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Thread: The Offense

  1. #16
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    Re: The Offense



    I knew this would turn into another cam bashing thread.

    How about the Oline; they have to hold the protection to allow patterns to develop or its more dump offs and quick slants/outs
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  2. #17
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    Re: The Offense

    RavingMad,

    We can touch base with every area of the passing offense. We can start with the QB. Joe Flacco can still make improvements to his game. He can do a better job of holding onto the football in the pocket, to limit the fumbles. He can also try to use his legs more.

    At the end of the day, though, Joe has shown that when the game is on the line, he can make the throws. More often than not, the past two to three years, the WRs have shown that they have struggled to catch them.

    Look at the last four visits to Hines Field. In 2011, Joe Flacco made the throw that would have won the game, despite being under pressure. Torrey admittedly slowed up on the route, because he didn't think Flacco would get the ball out there. He saw that Flacco was under pressure and was going to rotate back to the ball, but suddenly saw that the ball was in the air. I can't knock Torrey for that. However, he should have made the catch. He did not make the catch, and Joe had to make the throw again. On the other side of the field, the second time. Torrey caught it and the Ravens won.

    In the playoffs, Joe did not have a great game overall. He was late on some of his timing routes to Mason and had a bad interception, forcing a throw into double coverage. However, he showed the resiliency to help the offense recover from losing the deficit. There are plenty of QBs who would have completely crumbled after that. However, Joe kept his poise. He puts a throw between the hair and a LB that only Boldin could catch, but Boldin let it bounce off of his chest. That would have given the Ravens the lead, and there last offensive drive would have been for a winning field goal, rather than a TD. On that final drive, Flacco delivered a clutch fourth and long pass to T.J. Houshmandzadeh, who dropped it.

    During the regular season that year, Joe Flacco threw a pass to T.J. Houshmandzadeh, which was caught. The Ravens won the game.

    The year before, the Ravens were locked into another tight game with the Steelers. Joe Flacco had a decent game. Despite throwing an early interception he'd thrown two TDs and was driving to throw the third, which would have all, but clinched victory. He delivers the pass in the end zone to Derrick Mason, who lets it bounce off of his facemask. The Ravens lose.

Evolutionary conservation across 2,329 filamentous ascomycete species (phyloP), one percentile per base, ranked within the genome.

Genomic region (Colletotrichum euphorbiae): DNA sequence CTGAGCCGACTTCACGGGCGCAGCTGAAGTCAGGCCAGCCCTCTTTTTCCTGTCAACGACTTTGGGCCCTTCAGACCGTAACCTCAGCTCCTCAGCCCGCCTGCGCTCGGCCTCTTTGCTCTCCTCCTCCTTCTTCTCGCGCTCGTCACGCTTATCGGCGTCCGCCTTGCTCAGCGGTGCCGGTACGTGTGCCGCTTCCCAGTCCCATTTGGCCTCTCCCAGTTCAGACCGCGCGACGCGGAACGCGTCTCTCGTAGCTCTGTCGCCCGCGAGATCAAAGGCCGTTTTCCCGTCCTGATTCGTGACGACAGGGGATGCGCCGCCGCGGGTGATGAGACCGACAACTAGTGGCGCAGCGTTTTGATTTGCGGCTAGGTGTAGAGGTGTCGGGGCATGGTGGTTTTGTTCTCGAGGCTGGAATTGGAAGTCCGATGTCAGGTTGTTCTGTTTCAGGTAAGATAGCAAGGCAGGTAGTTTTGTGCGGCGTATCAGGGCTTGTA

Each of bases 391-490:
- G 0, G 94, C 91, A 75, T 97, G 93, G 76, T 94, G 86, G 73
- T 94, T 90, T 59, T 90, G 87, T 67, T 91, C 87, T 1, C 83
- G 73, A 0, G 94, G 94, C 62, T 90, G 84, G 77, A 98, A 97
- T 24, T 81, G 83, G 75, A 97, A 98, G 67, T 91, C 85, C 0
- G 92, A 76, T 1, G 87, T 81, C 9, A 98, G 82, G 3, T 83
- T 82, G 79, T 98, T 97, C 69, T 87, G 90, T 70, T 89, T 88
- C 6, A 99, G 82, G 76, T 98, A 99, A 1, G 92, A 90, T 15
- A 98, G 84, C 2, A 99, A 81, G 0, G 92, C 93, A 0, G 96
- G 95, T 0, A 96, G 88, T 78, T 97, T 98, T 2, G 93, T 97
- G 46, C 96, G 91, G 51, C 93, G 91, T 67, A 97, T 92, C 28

So, when I look at him, I see a young QB, with plenty of room to grow, but who has shown that he is ready to make the throws to get this team over the top.
    "When questioned, the Elders explained that they were in search of magical powers. However, they're actually searching for the whereabouts of a certain ring. This ring is a legendary treasure that long ago was known to exist"




  3. #18
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    Re: The Offense

    When I look at Cam Cameron, I cannot completely blast the man, because I have not seen him get the opportunity to work with quality pieces for his system and I get the feeling that he is following orders.

    To their credit they have tried to get those pieces for Cameron. However, the only one that seems to be a legitimate prospect is Torrey Smith. Ed Dickson was supposed to be that guy at TE, but his drops were worse than Torrey's. Lee Evans was supposed to start opposite Boldin, before eventually pairing with Torrey, moving Boldin to the slot. Evans got hurt and disappointed in the conference championship.
    "When questioned, the Elders explained that they were in search of magical powers. However, they're actually searching for the whereabouts of a certain ring. This ring is a legendary treasure that long ago was known to exist"




  4. #19
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    Re: The Offense

    With that in mind, I think the WRs are the main issue. There were plenty of times where Cameron called good plays on third down, late in games, to keep drives going, only to see someone drop and pass with the team having to punt the ball away. Ed Dickson was the main culprit.